My rating: 4 of 5 stars
This book won the Edgar Award for best novel in 1971 and it is easy to see why. It is a mesmerizing tale right from the first sentence, maybe the best in this series that I have read so far.
As with the three earlier books, this one is deceptively simple in construction. It is told in laconic "this happened, then this happened" fashion, and it is hard for an amateur such as myself to deconstruct just why it is so good. But if the object of a writer is to entertain and hold the interest of the reader, this book - and this series - succeeds admirably.
Once again we have the ever-morose and ever-dyspeptic Swedish policeman Martin Beck, now risen to the rank of superintendent, along with his cohorts in the Stockholm police department, trying to solve an unprecedented crime where clues are few. A city bus has been found abandoned on the streets with everyone on board, including the driver, dead. They have all been shot with a submachine gun.
One of those killed, it turns out, was one of Martin Beck's men, the youngest detective in his squad, Ake Stenstrom. There had been no murders in Stockholm recently and all the detectives were working on old cases, but no one knew exactly which one Ake was working on. The question, of course, is whether he was the unfortunate victim of a random mass murder - a case of being in the wrong place at the wrong time - or was his re-investigation of the old case somehow tied to his death? Was the murder of all those other people simply window dressing, a red herring to misdirect the police's interest?
From this point, the investigation proceeds in classic police procedural fashion. Martin Beck and his compatriots are convinced that their colleague's presence on the bus was no coincidence and that his was the death which the murderer sought. Trying to discover what might have been stirred up by his investigation, they retrace his steps and look again at old clues to a crime that has been long thought to be unsolvable.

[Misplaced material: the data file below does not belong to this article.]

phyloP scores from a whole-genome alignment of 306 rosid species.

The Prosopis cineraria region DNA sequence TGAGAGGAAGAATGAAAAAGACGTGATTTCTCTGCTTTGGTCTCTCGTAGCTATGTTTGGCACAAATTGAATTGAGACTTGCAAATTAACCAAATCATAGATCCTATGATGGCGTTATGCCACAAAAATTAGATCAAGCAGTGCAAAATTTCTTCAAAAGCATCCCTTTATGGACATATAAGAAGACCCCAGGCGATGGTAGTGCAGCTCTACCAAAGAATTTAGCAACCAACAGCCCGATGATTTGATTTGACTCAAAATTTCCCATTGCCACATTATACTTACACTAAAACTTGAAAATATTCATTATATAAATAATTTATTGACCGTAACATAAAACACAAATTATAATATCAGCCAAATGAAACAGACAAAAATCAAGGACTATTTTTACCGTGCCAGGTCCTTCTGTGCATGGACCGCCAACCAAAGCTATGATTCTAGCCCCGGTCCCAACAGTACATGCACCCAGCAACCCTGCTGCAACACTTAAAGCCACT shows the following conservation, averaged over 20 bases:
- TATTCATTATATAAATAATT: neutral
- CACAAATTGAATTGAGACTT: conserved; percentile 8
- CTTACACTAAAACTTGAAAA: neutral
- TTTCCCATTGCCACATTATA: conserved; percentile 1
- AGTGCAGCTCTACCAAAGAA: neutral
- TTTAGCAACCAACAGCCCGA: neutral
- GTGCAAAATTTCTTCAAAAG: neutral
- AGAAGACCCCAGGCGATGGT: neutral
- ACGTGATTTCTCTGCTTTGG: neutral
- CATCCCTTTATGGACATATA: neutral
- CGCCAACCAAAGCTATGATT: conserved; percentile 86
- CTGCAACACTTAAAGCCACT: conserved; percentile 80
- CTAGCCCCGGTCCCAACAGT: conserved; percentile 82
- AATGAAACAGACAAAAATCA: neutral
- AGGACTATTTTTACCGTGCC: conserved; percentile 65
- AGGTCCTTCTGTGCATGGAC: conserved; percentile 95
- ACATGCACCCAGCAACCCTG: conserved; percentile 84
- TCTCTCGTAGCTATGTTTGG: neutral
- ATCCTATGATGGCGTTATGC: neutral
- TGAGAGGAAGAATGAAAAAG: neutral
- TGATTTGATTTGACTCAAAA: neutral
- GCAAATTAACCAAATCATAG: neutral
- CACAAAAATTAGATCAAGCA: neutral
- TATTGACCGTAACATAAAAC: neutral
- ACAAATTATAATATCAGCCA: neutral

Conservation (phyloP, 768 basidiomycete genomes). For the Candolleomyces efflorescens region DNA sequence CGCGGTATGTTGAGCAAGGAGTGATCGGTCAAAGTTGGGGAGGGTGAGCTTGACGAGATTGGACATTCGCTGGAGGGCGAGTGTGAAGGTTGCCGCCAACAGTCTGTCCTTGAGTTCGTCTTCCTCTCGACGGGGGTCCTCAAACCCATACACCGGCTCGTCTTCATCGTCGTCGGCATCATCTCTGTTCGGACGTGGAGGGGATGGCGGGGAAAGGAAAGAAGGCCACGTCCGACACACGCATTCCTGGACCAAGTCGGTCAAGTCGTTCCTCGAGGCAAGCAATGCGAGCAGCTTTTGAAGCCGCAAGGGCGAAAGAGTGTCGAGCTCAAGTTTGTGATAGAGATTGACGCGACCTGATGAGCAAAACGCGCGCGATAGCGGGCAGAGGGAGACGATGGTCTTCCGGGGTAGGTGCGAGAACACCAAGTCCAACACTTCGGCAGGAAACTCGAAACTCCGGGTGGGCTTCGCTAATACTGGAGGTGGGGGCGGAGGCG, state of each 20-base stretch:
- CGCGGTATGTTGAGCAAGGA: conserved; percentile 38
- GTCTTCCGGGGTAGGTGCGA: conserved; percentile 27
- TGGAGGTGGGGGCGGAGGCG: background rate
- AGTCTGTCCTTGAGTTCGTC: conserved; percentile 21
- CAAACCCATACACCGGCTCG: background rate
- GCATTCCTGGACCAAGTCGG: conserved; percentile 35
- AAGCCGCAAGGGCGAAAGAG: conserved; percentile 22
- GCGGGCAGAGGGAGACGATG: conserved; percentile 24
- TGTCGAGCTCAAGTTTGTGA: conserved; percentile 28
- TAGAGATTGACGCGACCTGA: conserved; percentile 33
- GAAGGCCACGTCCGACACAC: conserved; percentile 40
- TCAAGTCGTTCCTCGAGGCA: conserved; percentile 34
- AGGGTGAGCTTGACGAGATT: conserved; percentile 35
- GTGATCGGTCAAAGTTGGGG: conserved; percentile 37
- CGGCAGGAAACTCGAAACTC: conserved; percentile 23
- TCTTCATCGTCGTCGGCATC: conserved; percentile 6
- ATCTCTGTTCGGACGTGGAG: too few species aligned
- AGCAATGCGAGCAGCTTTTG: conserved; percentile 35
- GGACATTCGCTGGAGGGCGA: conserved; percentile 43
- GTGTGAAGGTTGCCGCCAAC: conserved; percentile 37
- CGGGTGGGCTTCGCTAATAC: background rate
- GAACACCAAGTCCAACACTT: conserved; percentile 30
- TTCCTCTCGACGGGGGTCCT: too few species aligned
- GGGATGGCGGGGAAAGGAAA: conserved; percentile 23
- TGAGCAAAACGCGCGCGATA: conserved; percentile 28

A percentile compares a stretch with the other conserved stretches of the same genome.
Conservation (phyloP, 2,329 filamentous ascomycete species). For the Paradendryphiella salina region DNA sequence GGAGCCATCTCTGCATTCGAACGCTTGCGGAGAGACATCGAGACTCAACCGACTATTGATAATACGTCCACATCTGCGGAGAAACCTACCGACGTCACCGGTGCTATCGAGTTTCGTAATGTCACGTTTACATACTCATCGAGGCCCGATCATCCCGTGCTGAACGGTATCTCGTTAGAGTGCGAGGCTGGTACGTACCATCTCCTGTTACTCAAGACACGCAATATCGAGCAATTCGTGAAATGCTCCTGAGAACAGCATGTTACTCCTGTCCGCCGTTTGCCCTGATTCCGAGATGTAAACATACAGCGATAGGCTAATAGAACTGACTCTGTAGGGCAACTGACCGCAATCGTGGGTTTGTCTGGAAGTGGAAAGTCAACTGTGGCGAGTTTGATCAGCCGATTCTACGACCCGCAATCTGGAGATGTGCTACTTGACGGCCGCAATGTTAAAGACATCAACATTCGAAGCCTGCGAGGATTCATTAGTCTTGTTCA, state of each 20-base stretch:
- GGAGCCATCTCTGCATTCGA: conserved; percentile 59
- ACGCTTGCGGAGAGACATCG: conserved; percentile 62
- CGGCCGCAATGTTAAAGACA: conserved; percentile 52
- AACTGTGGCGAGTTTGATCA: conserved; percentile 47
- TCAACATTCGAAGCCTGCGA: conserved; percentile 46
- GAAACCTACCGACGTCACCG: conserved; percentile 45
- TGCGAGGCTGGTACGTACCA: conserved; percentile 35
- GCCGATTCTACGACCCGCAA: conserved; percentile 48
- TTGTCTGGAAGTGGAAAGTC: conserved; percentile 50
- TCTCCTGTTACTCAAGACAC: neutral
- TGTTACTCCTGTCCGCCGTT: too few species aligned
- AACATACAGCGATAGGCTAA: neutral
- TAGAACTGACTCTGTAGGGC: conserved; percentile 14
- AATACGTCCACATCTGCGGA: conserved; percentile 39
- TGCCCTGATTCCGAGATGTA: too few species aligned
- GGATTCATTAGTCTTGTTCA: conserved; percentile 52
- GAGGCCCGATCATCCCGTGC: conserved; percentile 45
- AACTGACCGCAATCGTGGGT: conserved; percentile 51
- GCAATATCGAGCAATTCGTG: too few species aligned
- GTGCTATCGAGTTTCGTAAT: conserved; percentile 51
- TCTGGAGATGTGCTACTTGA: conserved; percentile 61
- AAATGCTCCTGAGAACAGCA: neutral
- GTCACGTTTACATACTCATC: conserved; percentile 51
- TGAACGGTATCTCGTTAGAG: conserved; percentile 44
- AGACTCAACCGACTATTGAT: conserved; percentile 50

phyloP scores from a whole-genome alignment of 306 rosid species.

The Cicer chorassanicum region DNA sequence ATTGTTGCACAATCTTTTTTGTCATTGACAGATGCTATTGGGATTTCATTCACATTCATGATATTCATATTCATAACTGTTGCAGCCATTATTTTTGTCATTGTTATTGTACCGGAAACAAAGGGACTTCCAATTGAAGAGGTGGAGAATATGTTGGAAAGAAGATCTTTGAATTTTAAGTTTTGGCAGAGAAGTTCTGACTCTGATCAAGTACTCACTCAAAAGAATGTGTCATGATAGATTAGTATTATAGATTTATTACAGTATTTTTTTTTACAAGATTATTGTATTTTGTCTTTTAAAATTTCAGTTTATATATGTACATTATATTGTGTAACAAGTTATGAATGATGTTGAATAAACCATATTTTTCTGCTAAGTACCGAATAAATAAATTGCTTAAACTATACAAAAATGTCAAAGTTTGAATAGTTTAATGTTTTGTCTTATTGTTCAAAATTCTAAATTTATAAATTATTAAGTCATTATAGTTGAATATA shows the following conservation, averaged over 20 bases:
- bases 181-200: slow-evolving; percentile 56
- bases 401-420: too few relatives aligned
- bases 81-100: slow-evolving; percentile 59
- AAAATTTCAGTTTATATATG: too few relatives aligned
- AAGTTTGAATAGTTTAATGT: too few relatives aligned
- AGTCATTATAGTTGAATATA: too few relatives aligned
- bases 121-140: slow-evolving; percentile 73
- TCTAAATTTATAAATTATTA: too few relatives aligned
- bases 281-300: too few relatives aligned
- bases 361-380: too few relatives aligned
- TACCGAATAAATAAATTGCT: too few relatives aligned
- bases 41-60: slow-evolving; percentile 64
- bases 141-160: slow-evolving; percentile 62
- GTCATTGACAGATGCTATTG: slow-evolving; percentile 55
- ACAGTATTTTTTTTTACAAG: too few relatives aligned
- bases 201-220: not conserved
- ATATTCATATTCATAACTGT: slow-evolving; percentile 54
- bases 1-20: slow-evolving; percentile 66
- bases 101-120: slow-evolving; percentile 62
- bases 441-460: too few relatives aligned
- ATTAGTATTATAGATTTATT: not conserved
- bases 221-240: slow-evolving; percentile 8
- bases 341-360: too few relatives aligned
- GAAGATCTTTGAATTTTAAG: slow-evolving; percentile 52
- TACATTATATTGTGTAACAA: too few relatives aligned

The reader can be forgiven for wondering whether Sjowall/Wahloo had any affection at all for poor Martin Beck. They certainly don't give him any especially sympathetic characteristics or any redeeming qualities. Except maybe one. We get a hint here of his care and concern for his two children, especially for his teenage daughter with whom he seems to enjoy a certain rapport. Perhaps more will be developed in later books regarding his family relationships in order to give his moroseness and dyspepsia more context. Certainly what we know of his wife indicates that he may have good reason to be morose.
As ever, Martin Beck is not the hero or even the main focus of The Laughing Policeman. Indeed there is little reason for any of the policemen in this tale to crack a smile even, but we get to know and understand each member of the squad just a little better through their participation in this investigation. Each of them doggedly plays his part in pursuing the killer even when they can really see no reason for the line of inquiry they are following. In the end, each of them will have contributed a piece of the puzzle. No one is a standout. It is, in every sense of the word, a team effort.
One of the reasons that I like this series so much is the sly humor which is so much a part of the narrative. It's hard to give a specific example of this; it is a situation where "you had to be there." But, trust me, there is humor here, as there are clear-eyed observations of Swedish society in the 1960s. Indeed, in many ways, this isn't so much a police procedural as a sociological study.
And, yes, finally, Martin Beck does laugh, for the first time that I remember in this series. It comes on the very last page, the last paragraph. It's worth reading that far to see it.
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